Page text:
The Internet sucks! Not really. I love the Internet, but at the same time I hate it what has happened to local chess clubs that have lost players to Internet chess. I belong to two local clubs in Westchester County. The Bob Peretz Chess Club meets on Mondays in White Plains, and the Westchester Chess Club meets on Wednesday in Scarsdale. Both clubs run USCF rated events on a regular basis, but the attendance has been slowly dwindling over the last couple of years. The Westchester Chess Club Championship drew 14 players. There was no announcement in Chess Life. It was simply email, and website traffic. All of the participants were players that drift in and out of the club during the year. 6 to 8 of players come almost every week and the rest come now and then.
The Bob Peretz Chess Club is currently holding its club championship. We have a free space at the White Plains YMCA, so we don't rental expenses anymore. Our Treasurer got the bright idea that we should hold the tournament as a Grand Prix with a Tournament Life Announcement in Chess Life. I figured we guarantee $500, but Alan wanted to do $1000. He figured we only needed 20 players at $50 each to cover the prize fund. Surely $400 first prize would attract some different people to the club, and give us some new blood. There are also some nice class prizes, and an upset prize.
I brought my computer to do the pairings, thinking we'd have a good turnout. Nope. On the first night we got 8 people. First round I'm paired against number 1. I was so bummed by the lousy turnout, and how much money the club was going to lose. I couldn't concentrate and walked into a mate on move 27. We do a "second" first round the following week to give people an option to start a week later without taking a 1/2 point bye for round 1. I sent out more emails. We got one more player the following week. I finally was able to get a 10th player so that I wouldn't have be giving byes.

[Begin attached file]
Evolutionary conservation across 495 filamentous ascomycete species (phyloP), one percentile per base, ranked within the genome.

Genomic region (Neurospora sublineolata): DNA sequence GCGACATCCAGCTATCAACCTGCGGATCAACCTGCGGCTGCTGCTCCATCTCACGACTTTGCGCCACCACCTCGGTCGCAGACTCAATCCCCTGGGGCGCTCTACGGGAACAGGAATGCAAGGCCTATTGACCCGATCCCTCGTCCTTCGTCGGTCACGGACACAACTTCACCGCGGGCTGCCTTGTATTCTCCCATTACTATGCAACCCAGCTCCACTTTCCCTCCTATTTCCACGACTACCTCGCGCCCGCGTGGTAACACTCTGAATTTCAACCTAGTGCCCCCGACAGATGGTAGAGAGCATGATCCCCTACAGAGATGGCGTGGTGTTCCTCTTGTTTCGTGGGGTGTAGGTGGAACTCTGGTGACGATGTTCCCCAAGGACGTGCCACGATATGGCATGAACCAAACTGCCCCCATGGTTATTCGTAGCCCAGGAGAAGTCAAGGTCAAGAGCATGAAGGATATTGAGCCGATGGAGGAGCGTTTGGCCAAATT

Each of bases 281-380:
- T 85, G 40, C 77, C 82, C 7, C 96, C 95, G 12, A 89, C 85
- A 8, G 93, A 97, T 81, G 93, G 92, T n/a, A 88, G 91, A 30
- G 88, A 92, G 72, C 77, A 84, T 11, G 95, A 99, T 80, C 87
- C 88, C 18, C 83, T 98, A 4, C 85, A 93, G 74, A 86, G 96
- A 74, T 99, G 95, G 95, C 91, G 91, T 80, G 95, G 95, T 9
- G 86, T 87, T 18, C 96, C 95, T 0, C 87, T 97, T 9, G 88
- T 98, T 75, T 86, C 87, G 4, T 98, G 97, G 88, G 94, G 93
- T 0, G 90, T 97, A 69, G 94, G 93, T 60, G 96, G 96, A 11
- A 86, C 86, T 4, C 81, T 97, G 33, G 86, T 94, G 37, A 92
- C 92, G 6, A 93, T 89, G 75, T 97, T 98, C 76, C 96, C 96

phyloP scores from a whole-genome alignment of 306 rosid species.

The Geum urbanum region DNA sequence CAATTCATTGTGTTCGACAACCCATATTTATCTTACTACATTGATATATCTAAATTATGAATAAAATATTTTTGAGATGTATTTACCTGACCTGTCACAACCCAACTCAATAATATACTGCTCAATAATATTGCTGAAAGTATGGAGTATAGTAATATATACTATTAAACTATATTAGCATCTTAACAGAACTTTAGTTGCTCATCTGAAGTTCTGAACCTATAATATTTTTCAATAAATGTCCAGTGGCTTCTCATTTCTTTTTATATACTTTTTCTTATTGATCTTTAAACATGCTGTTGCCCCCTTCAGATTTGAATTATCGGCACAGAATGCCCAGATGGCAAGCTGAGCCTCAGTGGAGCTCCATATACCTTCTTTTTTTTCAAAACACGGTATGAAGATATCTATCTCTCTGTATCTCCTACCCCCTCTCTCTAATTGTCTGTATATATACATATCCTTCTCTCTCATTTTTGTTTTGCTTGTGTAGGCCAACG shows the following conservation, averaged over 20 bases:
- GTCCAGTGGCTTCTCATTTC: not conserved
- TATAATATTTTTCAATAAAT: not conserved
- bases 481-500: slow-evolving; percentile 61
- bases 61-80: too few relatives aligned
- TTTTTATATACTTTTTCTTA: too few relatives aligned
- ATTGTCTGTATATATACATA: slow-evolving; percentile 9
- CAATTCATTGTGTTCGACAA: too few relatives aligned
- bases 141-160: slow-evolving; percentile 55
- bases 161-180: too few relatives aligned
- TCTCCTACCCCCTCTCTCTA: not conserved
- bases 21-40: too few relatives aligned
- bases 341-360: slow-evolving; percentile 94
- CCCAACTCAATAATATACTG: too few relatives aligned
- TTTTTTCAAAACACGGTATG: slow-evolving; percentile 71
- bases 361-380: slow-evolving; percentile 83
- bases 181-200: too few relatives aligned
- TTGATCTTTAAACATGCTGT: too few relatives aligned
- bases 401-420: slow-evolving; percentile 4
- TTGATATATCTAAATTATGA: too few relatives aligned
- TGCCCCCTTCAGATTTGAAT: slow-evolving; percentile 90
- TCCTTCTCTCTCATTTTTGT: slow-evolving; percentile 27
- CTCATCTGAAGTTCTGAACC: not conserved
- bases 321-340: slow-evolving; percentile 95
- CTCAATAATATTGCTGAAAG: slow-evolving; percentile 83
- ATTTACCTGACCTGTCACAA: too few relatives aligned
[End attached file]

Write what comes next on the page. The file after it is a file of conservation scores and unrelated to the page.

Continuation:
Maybe I should have let there be an odd number. The 1300 who would have gotten the bye was my second round opponent, and I managed to lose a game where he blundered a bishop on move 13. This is the same kid who I've played twice in the last few months, and offered me a draw in an even middle game with lots of pieces still on the board. Both games I turned down the draw and he blundered away a piece a move or two later. Then he simply imploded after that. I remember after the second game I told him, "Don't simply offer a draw against a higher rated player in the middle game. If there's any play in the position they'll turn you down. Keep looking for play in the position." This also the kid who I "checkmated" when I was in check.
I guess he took my advice this time because he played aggressively as black, and despite blundering his bishop on move 13 just kept attacking. I think he plays better when he's not simply trying to draw against a higher rated player.
Starting on move 19 he just started shoving pawns down the kingside. I was a little concerned but felt that since I was up a piece I shouldn't have any problems. Keep in mind that this was my first game since my weekend meltdown at the Marshall, so my thought processes were still a little off. The other factor was I had found out earlier that day that I won a week's trip to Seville Spain to run in the Seville Marathon in February. (How cool is that?) So I'm thinking about how I'm going have to train to complete this marathon by the 5 hour cutoff, I'm thinking about the game, and I'm telling myself "You're up a piece, forget about the marathon for the moment, and try not blow this game."